The high potential cytotoxicity means to be the reason for changing the Idelalisib solubility dmso present limit, but few studies have
investigated it concerning aquatic vertebrates like fish. More specifically, studies focusing the effects of this compound to a target tissue such as the liver or the hepatocytes are scarce. The current study established a primary hepatocyte culture model from P. lineatus, which was utilized to investigate the cellular responses for realistic concentrations of purified cylindrospermopsin. The reduced MXR activity found in this work showed that the first-line defense mechanism, responsible for efflux xenobiotics, toxins, drugs and endobiotic metabolites ( Kurelec et al., 1992) was affected. Since cells normally respond to many forms of chemical stresses by increasing MXR activity in order to facilitate the efflux of toxic substances ( Gottesman and Pastan,
1993), the decreased MXR activity of hepatocytes suggests an possible cellular accumulation of substances up to toxic levels. As a consequence, cellular sensitization to other endobiotic or xenobiotic stressors could disturb the cellular homeostasis. Then, hepatocytes exposed to cylindrospermopsin were significantly more sensitive and may succumb more rapidly to ABT-199 eventual exposure to other xenobiotics or metabolites that are substrates to some of these ABC transporters. The liver depends on this system for xenobiotic efflux, and sensitization of hepatic cells increases the potential of liver failure. Also, the establishment of MXR system as a biomarker in cultured hepatocytes represents a valuable tool for investigation of complex mixtures effects. Higher production of reactive new oxygen/nitrogen species (RONS) due to cylindrospermopsin exposure may increase the potential damage to biomolecules such as lipids, proteins and even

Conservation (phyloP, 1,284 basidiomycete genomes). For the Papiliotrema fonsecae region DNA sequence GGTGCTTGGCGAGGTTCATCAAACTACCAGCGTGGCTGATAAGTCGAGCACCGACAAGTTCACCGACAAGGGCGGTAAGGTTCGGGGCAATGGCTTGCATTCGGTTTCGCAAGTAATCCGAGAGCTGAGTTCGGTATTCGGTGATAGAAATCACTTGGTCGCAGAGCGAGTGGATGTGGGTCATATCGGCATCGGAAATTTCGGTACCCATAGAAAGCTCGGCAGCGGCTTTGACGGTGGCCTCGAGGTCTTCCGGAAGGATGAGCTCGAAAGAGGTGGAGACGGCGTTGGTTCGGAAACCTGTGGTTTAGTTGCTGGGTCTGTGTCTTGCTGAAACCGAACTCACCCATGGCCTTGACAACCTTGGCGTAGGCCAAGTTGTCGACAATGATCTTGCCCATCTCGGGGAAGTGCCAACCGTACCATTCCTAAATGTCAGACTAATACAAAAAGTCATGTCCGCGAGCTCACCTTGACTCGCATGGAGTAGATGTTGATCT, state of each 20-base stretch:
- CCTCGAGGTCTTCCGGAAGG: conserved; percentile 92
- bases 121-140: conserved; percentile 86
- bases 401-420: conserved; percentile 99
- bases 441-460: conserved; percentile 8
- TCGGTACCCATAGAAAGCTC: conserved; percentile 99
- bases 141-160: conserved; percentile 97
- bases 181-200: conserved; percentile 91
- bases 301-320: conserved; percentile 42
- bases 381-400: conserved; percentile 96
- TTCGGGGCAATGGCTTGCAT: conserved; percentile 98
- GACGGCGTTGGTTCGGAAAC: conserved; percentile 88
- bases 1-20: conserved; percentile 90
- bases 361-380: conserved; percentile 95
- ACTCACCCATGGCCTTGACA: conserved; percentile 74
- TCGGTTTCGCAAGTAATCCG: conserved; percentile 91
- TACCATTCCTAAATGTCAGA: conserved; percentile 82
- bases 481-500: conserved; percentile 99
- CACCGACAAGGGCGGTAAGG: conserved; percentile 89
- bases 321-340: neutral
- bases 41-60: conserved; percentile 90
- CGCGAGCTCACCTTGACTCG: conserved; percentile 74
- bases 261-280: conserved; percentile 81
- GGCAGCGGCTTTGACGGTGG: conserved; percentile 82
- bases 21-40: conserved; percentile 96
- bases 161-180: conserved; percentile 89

DNA. Particularly, lipid peroxidation can alter membrane fluidity, permeability, transport and electric potential (Abuja and Albertini, 2001, Kühn and Borchert, 2002 and Prieto et al., 2007). As reported in the present study, the increased lipid peroxidation on hepatocytes exposed to the highest cylindrospermopsin concentration in comparison to the control group did not seem to be the cause of cell death. Indeed, cells may support a slight lipid peroxidation due to the robust protective mechanisms present in hepatocytes that may be activated to maintain cell viability. Apparently, other defense mechanisms besides the glutathione S-transferase (one enzyme responsible for lipid hydroperoxides degradation) and the glucose 6-phosphate dehydrogenase may be involved in this finding, since there were no differences in these enzymes activities in relation to the control group.